When Indianapolis-based BSA LifeStructures decided to make a change in its ownership structure, it didn’t have to look far to find its new owners.
Effective Nov. 15, the architectural and engineering firm became a 100 percent employee-owned company. The ownership structure, also known as an ESOP, means that all 250 employees are now part-owners in the company, with stock benefits they earn over time and can redeem upon retirement.
Of those 250 employees, 150 of them work in Indianapolis. The others work at one of six offices: Atlanta; Austin, Texas; Denver; Kansas City, Kansas; Raleigh, North Carolina; and St. Louis.
BSA is the Indianapolis area's largest architectural firm in terms of local architectural billings, according to IBJ research. That figure was $24.4 million in 2016. The company expects total revenue of $53 million this year.
BSA’s board of directors and leadership will remain the same under the ESOP structure, said Kevin Token, BSA’s chairman and CEO.
Token said adopting an ESOP structure made sense for the company, which prior to the latest move was co-owned by 73 employee shareholders.
“It’s kind of the next natural progression to involve everybody on the ownership level,” Token told IBJ.
BSA was founded in 1975. In its early years, the company was owned by a handful of employees, including the company’s founders, Token said. When those early stockholders neared retirement, the company brought in additional employee owners.
“By the late '90s, we had about 40 owners in the company, and then we just kept that tradition going," Token said.
Under the previous ownership structure, employee-owners invested their own money into the company and got returns based on the company’s performance. In transitioning to the ESOP, BSA bought out those owners’ shares using a combination of cash on hand plus borrowing, Token said.
Under the ESOP arrangement, employees accrue stock benefits over time without having to put in any of their own money.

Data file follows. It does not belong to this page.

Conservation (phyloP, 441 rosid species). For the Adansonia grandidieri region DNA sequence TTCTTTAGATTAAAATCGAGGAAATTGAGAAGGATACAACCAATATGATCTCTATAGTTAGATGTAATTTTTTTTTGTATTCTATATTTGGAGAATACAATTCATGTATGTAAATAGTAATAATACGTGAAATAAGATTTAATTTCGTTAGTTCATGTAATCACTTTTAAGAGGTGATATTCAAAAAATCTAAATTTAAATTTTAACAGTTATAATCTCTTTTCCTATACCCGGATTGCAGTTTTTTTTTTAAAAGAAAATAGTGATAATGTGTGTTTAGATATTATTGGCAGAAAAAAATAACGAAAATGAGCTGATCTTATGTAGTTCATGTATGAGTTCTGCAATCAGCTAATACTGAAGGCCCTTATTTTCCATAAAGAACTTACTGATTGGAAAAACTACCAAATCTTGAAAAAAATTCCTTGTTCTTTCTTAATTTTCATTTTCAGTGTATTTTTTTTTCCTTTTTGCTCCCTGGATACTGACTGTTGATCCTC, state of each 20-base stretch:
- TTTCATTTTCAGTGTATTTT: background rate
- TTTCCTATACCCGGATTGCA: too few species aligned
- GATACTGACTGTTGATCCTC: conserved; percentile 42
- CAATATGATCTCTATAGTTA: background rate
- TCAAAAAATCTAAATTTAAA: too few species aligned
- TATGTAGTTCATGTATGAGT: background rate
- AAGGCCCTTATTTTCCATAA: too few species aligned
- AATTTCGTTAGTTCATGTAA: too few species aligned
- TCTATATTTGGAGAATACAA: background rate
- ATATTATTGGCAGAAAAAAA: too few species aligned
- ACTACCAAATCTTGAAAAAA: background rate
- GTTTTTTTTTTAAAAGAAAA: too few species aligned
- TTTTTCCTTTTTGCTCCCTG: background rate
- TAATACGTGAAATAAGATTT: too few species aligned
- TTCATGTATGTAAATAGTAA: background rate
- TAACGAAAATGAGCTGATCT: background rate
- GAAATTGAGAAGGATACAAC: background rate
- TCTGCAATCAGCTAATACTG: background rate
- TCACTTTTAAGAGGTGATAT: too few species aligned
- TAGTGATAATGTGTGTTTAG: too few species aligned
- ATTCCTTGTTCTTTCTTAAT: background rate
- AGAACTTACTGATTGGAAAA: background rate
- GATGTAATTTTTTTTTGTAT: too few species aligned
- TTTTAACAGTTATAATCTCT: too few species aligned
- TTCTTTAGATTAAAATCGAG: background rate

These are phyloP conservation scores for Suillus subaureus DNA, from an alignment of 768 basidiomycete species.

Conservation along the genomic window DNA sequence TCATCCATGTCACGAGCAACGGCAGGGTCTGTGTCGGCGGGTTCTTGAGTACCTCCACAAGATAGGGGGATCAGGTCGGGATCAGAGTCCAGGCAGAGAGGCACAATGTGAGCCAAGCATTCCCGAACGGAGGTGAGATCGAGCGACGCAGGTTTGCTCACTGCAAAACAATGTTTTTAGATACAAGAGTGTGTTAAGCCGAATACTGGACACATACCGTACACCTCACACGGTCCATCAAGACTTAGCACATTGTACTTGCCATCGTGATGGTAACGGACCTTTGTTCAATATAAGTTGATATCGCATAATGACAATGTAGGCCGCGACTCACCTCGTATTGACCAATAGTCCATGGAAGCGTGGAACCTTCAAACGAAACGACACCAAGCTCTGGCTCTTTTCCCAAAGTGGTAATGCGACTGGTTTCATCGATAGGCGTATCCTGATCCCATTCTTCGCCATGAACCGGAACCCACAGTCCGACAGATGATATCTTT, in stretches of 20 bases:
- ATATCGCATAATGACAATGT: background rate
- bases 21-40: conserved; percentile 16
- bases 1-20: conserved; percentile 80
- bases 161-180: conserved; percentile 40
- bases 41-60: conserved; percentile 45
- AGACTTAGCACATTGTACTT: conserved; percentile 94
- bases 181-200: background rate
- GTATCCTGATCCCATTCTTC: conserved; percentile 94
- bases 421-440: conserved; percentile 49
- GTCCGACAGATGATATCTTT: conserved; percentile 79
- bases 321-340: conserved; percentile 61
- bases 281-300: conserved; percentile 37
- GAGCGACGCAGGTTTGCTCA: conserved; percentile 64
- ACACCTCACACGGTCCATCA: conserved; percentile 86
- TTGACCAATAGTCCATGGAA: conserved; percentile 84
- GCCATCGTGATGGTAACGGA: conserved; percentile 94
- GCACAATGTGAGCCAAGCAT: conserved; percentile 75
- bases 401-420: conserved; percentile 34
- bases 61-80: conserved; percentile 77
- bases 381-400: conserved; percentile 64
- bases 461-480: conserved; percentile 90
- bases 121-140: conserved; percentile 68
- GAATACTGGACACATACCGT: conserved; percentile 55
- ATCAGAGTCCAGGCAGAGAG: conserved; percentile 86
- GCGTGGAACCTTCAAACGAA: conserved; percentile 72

Moving to an ESOP plan carries several benefits for BSA, among them a significant tax advantage.
Previously, BSA’s shareholders were responsible for paying the company’s income taxes, and the company gave shareholders a tax bonus in order to do so. But ESOPs are tax-exempt.
“When a corporation is 100 percent owned by an ESOP, as is the case with BSA, effectively you’re [as a company] not paying any state or federal income taxes,” said attorney Alex Mounts, who helped BSA with its ESOP transition and who heads the employee benefits practice group at Indianapolis-based law firm Krieg DeVault LLP.
Tax liability is shouldered by shareholders as they cash out of the plan, similar to the way pre-tax contributions work in a 401(k) plan.
BSA expects to see other benefits from its new ownership structure, Token said.
The company plans to share more financial information with its employees and will provide financial literacy training so they better understand the company’s workings and how their actions affect the bottom line.
“That transparency and that sharing of knowledge and the resultant employee empowerment is just going to be really powerful,” Token said.
ESOPs are not all that common. According to the National Center for Employee Ownership, just 6,717 firms were ESOPs as of 2014, including 171 in Indiana.
One disadvantage to ESOPs, Mounts said, is that they are complex arrangements that can be difficult to explain to employees.
However, Mounts said, the arrangement is becoming more popular, especially as baby-boomer business owners plan their retirements.
Owners who don’t want to sell out to a competitor or to an investment firm can use an ESOP as a form of succession planning, Mounts said.
“It is another alternative to facilitate a transition of a business,” Mounts said. “We’re just seeing a lot of interest around the country.”